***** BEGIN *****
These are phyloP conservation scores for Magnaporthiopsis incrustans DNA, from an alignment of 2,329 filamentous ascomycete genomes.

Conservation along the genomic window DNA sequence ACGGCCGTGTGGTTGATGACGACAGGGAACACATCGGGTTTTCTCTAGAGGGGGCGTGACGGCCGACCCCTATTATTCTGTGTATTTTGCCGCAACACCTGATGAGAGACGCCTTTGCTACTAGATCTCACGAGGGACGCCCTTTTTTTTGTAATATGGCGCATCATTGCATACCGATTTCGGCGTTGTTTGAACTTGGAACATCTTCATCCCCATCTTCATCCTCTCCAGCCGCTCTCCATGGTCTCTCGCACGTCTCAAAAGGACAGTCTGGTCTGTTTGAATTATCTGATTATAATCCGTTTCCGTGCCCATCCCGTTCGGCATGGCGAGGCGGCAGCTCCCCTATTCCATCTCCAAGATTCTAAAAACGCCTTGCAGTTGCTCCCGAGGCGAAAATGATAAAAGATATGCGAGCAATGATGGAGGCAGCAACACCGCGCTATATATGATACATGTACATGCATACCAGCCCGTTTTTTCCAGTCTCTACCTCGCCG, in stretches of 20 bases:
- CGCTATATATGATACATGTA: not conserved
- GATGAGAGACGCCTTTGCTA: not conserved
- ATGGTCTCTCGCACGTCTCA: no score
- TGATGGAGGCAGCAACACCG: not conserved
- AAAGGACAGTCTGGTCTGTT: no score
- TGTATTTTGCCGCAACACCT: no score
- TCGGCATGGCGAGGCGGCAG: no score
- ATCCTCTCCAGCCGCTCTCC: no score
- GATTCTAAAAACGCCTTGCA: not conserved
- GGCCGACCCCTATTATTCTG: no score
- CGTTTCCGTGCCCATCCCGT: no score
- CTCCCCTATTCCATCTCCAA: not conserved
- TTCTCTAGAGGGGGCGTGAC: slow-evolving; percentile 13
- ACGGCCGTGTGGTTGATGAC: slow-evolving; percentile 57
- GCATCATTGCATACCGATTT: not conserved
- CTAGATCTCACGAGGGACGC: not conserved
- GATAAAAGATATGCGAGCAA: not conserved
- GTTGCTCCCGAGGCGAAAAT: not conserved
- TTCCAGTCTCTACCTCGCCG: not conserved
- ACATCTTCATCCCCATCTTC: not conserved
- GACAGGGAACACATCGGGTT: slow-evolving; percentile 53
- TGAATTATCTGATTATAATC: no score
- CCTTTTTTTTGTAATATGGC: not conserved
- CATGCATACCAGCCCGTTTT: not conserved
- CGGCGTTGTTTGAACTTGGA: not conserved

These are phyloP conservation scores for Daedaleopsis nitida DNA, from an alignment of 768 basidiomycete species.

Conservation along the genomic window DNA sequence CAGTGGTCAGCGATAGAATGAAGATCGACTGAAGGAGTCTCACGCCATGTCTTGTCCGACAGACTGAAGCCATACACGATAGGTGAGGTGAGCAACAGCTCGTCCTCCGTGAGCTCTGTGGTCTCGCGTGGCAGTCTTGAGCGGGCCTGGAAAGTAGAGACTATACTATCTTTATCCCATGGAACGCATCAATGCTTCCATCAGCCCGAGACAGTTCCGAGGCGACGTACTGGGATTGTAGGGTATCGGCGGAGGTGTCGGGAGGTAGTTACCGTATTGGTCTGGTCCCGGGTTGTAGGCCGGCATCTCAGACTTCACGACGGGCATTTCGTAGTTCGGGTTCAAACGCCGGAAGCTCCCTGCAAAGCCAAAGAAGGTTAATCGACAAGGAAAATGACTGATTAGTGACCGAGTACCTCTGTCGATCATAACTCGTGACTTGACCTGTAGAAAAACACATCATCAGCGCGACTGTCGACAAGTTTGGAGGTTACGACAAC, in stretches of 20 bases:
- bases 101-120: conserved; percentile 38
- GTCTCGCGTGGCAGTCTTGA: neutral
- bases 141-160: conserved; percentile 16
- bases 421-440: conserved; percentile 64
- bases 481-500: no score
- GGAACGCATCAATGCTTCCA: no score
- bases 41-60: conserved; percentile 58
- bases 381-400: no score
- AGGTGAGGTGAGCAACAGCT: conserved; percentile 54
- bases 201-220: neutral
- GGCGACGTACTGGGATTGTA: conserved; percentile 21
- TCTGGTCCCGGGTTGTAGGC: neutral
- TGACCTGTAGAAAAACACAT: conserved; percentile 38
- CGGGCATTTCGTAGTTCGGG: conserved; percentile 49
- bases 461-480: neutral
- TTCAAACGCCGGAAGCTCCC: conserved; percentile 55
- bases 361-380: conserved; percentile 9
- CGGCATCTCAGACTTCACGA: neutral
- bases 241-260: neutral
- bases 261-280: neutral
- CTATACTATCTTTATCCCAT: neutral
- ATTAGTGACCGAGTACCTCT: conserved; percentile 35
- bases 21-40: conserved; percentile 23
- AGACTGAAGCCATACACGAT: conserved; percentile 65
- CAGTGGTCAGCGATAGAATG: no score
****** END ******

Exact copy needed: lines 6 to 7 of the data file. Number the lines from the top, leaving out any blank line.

- TGATGGAGGCAGCAACACCG: not conserved
- AAAGGACAGTCTGGTCTGTT: no score